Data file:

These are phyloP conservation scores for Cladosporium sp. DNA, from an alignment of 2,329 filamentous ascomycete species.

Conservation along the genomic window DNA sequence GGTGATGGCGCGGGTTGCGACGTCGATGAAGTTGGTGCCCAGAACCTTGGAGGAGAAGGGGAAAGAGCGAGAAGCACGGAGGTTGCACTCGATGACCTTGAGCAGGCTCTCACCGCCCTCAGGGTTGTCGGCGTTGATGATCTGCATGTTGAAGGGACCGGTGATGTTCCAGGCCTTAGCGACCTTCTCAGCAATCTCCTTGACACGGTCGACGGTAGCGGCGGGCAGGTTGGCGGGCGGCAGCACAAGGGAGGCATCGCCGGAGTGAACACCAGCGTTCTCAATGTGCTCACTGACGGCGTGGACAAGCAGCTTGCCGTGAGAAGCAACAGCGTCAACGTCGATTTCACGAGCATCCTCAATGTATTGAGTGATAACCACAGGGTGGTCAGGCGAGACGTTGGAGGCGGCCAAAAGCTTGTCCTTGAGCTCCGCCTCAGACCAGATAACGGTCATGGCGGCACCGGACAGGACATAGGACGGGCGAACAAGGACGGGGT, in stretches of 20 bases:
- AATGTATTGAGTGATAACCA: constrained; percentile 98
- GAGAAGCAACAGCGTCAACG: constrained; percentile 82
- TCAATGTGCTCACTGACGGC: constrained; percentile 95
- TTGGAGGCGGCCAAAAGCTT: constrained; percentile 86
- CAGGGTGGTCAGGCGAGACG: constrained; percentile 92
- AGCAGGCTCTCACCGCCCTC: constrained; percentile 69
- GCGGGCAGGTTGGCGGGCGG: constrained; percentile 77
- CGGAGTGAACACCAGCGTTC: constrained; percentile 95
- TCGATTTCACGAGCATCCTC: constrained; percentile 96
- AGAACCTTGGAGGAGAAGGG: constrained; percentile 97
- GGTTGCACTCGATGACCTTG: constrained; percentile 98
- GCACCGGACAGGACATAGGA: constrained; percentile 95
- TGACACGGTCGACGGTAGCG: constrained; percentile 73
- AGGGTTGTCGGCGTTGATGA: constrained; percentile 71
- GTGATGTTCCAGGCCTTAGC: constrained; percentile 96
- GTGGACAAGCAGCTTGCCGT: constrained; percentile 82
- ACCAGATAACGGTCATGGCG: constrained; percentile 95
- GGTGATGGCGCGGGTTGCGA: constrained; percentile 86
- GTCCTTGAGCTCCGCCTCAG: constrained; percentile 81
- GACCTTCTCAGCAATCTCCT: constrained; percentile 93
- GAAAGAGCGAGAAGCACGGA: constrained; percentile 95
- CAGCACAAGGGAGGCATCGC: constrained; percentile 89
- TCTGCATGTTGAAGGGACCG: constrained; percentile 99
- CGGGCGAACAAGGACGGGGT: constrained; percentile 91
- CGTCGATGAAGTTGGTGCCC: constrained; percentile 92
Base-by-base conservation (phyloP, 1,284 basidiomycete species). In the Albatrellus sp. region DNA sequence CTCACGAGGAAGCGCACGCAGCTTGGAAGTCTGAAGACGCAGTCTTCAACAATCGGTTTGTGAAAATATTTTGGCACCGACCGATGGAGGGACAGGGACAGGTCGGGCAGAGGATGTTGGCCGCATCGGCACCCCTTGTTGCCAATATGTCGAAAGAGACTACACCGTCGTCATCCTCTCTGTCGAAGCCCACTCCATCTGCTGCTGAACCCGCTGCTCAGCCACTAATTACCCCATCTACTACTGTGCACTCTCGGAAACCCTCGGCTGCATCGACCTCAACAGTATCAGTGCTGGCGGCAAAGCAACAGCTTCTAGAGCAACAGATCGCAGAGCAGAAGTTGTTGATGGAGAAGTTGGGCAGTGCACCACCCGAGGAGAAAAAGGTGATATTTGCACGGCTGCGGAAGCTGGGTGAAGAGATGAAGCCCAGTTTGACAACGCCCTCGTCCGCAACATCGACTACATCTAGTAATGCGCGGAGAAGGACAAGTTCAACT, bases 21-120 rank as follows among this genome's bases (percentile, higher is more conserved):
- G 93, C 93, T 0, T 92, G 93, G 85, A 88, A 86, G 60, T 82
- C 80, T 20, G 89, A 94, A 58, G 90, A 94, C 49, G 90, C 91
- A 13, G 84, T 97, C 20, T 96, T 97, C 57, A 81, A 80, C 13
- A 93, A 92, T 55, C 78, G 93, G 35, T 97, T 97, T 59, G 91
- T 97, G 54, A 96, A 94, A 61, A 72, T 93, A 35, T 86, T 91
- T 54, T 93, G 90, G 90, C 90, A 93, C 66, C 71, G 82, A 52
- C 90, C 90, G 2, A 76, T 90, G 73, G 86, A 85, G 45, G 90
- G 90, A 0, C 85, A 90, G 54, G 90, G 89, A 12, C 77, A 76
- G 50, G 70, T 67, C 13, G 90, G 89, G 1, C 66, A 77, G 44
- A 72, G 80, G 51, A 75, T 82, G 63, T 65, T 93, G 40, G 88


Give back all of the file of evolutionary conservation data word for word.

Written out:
These are phyloP conservation scores for Cladosporium sp. DNA, from an alignment of 2,329 filamentous ascomycete species.

Conservation along the genomic window DNA sequence GGTGATGGCGCGGGTTGCGACGTCGATGAAGTTGGTGCCCAGAACCTTGGAGGAGAAGGGGAAAGAGCGAGAAGCACGGAGGTTGCACTCGATGACCTTGAGCAGGCTCTCACCGCCCTCAGGGTTGTCGGCGTTGATGATCTGCATGTTGAAGGGACCGGTGATGTTCCAGGCCTTAGCGACCTTCTCAGCAATCTCCTTGACACGGTCGACGGTAGCGGCGGGCAGGTTGGCGGGCGGCAGCACAAGGGAGGCATCGCCGGAGTGAACACCAGCGTTCTCAATGTGCTCACTGACGGCGTGGACAAGCAGCTTGCCGTGAGAAGCAACAGCGTCAACGTCGATTTCACGAGCATCCTCAATGTATTGAGTGATAACCACAGGGTGGTCAGGCGAGACGTTGGAGGCGGCCAAAAGCTTGTCCTTGAGCTCCGCCTCAGACCAGATAACGGTCATGGCGGCACCGGACAGGACATAGGACGGGCGAACAAGGACGGGGT, in stretches of 20 bases:
- AATGTATTGAGTGATAACCA: constrained; percentile 98
- GAGAAGCAACAGCGTCAACG: constrained; percentile 82
- TCAATGTGCTCACTGACGGC: constrained; percentile 95
- TTGGAGGCGGCCAAAAGCTT: constrained; percentile 86
- CAGGGTGGTCAGGCGAGACG: constrained; percentile 92
- AGCAGGCTCTCACCGCCCTC: constrained; percentile 69
- GCGGGCAGGTTGGCGGGCGG: constrained; percentile 77
- CGGAGTGAACACCAGCGTTC: constrained; percentile 95
- TCGATTTCACGAGCATCCTC: constrained; percentile 96
- AGAACCTTGGAGGAGAAGGG: constrained; percentile 97
- GGTTGCACTCGATGACCTTG: constrained; percentile 98
- GCACCGGACAGGACATAGGA: constrained; percentile 95
- TGACACGGTCGACGGTAGCG: constrained; percentile 73
- AGGGTTGTCGGCGTTGATGA: constrained; percentile 71
- GTGATGTTCCAGGCCTTAGC: constrained; percentile 96
- GTGGACAAGCAGCTTGCCGT: constrained; percentile 82
- ACCAGATAACGGTCATGGCG: constrained; percentile 95
- GGTGATGGCGCGGGTTGCGA: constrained; percentile 86
- GTCCTTGAGCTCCGCCTCAG: constrained; percentile 81
- GACCTTCTCAGCAATCTCCT: constrained; percentile 93
- GAAAGAGCGAGAAGCACGGA: constrained; percentile 95
- CAGCACAAGGGAGGCATCGC: constrained; percentile 89
- TCTGCATGTTGAAGGGACCG: constrained; percentile 99
- CGGGCGAACAAGGACGGGGT: constrained; percentile 91
- CGTCGATGAAGTTGGTGCCC: constrained; percentile 92
Base-by-base conservation (phyloP, 1,284 basidiomycete species). In the Albatrellus sp. region DNA sequence CTCACGAGGAAGCGCACGCAGCTTGGAAGTCTGAAGACGCAGTCTTCAACAATCGGTTTGTGAAAATATTTTGGCACCGACCGATGGAGGGACAGGGACAGGTCGGGCAGAGGATGTTGGCCGCATCGGCACCCCTTGTTGCCAATATGTCGAAAGAGACTACACCGTCGTCATCCTCTCTGTCGAAGCCCACTCCATCTGCTGCTGAACCCGCTGCTCAGCCACTAATTACCCCATCTACTACTGTGCACTCTCGGAAACCCTCGGCTGCATCGACCTCAACAGTATCAGTGCTGGCGGCAAAGCAACAGCTTCTAGAGCAACAGATCGCAGAGCAGAAGTTGTTGATGGAGAAGTTGGGCAGTGCACCACCCGAGGAGAAAAAGGTGATATTTGCACGGCTGCGGAAGCTGGGTGAAGAGATGAAGCCCAGTTTGACAACGCCCTCGTCCGCAACATCGACTACATCTAGTAATGCGCGGAGAAGGACAAGTTCAACT, bases 21-120 rank as follows among this genome's bases (percentile, higher is more conserved):
- G 93, C 93, T 0, T 92, G 93, G 85, A 88, A 86, G 60, T 82
- C 80, T 20, G 89, A 94, A 58, G 90, A 94, C 49, G 90, C 91
- A 13, G 84, T 97, C 20, T 96, T 97, C 57, A 81, A 80, C 13
- A 93, A 92, T 55, C 78, G 93, G 35, T 97, T 97, T 59, G 91
- T 97, G 54, A 96, A 94, A 61, A 72, T 93, A 35, T 86, T 91
- T 54, T 93, G 90, G 90, C 90, A 93, C 66, C 71, G 82, A 52
- C 90, C 90, G 2, A 76, T 90, G 73, G 86, A 85, G 45, G 90
- G 90, A 0, C 85, A 90, G 54, G 90, G 89, A 12, C 77, A 76
- G 50, G 70, T 67, C 13, G 90, G 89, G 1, C 66, A 77, G 44
- A 72, G 80, G 51, A 75, T 82, G 63, T 65, T 93, G 40, G 88